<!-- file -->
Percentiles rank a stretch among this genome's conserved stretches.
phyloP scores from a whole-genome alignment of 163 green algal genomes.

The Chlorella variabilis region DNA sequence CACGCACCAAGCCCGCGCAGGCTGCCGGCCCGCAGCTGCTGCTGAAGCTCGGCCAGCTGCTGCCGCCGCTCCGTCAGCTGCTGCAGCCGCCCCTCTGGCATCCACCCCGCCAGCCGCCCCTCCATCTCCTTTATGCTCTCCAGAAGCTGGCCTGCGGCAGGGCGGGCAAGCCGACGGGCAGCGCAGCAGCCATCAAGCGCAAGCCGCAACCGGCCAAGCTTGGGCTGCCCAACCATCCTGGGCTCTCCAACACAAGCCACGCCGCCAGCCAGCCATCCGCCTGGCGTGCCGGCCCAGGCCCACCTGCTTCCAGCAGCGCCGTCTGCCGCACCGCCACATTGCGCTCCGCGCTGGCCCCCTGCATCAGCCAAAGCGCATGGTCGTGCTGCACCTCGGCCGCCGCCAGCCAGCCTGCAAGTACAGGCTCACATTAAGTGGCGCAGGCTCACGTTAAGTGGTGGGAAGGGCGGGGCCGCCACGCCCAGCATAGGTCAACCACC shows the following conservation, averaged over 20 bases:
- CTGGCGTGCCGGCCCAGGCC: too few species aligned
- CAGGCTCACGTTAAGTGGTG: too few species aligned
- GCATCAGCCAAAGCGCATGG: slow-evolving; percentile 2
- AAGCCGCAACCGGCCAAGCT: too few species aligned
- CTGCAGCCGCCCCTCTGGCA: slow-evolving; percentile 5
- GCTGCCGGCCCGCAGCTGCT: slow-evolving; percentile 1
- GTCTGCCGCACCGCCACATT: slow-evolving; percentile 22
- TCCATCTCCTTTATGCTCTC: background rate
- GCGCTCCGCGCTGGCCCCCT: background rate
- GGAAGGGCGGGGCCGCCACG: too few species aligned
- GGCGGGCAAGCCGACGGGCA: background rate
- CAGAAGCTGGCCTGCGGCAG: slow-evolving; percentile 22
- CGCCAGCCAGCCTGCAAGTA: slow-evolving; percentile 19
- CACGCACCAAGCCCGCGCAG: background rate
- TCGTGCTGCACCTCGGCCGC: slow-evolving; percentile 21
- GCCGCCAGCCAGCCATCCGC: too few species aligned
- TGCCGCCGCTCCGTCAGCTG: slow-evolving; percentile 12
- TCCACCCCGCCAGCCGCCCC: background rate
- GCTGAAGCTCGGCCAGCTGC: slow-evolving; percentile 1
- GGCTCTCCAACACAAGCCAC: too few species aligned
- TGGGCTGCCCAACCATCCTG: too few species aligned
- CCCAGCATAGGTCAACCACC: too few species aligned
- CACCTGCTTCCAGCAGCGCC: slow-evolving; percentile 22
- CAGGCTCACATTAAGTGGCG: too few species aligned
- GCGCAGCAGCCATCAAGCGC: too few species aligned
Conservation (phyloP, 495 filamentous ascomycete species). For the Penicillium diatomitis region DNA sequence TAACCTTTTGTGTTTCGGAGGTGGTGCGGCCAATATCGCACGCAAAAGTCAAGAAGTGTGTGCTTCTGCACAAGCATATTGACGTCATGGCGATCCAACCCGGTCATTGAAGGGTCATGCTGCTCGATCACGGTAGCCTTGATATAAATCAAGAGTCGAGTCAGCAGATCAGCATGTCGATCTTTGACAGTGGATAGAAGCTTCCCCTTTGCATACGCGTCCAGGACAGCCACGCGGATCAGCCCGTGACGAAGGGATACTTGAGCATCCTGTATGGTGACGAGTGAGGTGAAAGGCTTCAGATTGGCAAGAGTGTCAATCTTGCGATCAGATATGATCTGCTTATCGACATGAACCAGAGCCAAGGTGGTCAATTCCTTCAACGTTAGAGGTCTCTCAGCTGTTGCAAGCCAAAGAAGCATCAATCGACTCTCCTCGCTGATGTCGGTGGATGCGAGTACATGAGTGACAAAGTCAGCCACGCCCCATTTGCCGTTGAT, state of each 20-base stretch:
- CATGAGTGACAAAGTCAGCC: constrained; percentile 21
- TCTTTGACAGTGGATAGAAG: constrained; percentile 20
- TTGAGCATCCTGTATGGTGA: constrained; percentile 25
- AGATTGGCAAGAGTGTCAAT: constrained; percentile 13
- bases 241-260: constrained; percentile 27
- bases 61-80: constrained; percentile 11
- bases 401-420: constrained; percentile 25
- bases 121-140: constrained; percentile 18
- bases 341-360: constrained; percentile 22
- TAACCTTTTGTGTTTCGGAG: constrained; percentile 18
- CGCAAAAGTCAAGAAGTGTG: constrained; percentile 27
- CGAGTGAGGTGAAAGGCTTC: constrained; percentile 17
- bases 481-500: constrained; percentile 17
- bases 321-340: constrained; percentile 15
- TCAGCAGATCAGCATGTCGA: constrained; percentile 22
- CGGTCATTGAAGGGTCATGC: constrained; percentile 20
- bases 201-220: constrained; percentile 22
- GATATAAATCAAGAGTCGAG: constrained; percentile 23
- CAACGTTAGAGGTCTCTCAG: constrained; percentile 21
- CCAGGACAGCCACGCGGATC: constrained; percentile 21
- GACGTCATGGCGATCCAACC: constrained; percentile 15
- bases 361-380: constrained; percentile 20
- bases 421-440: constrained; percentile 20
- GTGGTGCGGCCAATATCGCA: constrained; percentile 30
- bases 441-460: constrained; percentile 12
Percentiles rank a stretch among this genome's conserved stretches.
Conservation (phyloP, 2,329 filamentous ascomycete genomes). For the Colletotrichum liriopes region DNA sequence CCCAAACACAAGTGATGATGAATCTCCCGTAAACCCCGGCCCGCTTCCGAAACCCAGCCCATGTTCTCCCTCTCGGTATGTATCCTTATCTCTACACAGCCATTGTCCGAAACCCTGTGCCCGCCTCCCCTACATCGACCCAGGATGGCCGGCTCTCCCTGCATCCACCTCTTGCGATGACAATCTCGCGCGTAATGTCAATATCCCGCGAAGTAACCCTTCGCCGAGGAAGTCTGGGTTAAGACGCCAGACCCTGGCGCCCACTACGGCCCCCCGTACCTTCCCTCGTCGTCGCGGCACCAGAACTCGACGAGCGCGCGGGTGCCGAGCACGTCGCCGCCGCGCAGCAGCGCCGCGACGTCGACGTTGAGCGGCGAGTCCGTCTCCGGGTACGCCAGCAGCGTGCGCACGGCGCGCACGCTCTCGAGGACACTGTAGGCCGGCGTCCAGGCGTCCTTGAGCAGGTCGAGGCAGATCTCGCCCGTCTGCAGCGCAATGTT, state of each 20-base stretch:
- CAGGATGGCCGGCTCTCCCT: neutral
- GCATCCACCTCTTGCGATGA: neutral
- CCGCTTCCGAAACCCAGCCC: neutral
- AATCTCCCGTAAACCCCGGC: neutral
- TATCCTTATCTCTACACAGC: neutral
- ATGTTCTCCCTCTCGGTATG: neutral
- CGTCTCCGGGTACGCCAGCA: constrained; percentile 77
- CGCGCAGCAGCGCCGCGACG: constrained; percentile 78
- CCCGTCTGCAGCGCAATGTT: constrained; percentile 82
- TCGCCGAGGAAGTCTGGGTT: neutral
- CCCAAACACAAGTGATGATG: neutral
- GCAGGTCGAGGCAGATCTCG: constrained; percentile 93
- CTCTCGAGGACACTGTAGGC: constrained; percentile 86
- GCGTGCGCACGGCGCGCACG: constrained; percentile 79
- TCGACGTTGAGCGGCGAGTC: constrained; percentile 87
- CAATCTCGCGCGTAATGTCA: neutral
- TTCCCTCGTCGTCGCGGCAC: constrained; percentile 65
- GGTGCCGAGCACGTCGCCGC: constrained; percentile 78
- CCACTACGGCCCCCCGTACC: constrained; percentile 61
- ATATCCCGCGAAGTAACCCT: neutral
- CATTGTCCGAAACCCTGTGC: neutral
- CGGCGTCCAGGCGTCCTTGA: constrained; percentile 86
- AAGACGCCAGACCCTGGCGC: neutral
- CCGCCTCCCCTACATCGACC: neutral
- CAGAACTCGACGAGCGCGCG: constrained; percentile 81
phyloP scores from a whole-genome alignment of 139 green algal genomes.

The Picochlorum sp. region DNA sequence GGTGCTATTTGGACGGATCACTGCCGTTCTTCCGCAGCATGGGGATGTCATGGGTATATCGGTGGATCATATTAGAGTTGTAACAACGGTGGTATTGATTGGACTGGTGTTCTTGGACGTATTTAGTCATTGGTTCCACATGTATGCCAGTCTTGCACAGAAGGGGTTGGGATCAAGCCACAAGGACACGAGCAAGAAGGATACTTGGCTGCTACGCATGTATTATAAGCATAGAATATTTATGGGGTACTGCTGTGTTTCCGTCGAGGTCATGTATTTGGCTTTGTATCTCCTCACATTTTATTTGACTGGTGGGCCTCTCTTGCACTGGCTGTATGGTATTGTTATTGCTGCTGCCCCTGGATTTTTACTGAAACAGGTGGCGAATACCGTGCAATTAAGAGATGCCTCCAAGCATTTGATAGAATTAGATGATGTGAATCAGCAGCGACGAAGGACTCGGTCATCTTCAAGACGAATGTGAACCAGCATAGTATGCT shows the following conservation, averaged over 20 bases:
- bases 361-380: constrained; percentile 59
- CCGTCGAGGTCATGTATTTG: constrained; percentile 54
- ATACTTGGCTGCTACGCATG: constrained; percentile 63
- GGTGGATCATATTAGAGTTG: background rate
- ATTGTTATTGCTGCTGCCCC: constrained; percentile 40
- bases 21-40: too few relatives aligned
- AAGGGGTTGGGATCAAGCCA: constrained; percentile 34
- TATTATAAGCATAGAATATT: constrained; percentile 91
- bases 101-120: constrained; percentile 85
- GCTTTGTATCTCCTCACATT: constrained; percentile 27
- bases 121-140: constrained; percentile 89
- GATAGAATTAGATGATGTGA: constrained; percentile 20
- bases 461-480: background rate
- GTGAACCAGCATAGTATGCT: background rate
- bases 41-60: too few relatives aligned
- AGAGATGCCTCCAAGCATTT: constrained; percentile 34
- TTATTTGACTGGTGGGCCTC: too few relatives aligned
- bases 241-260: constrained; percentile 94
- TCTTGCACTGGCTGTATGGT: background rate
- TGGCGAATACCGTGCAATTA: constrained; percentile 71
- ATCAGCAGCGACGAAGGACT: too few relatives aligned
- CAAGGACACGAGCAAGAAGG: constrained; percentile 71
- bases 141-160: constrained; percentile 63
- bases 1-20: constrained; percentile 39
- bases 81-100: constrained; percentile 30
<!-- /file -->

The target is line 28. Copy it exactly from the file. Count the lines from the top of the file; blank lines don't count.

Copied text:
- GCGCAGCAGCCATCAAGCGC: too few species aligned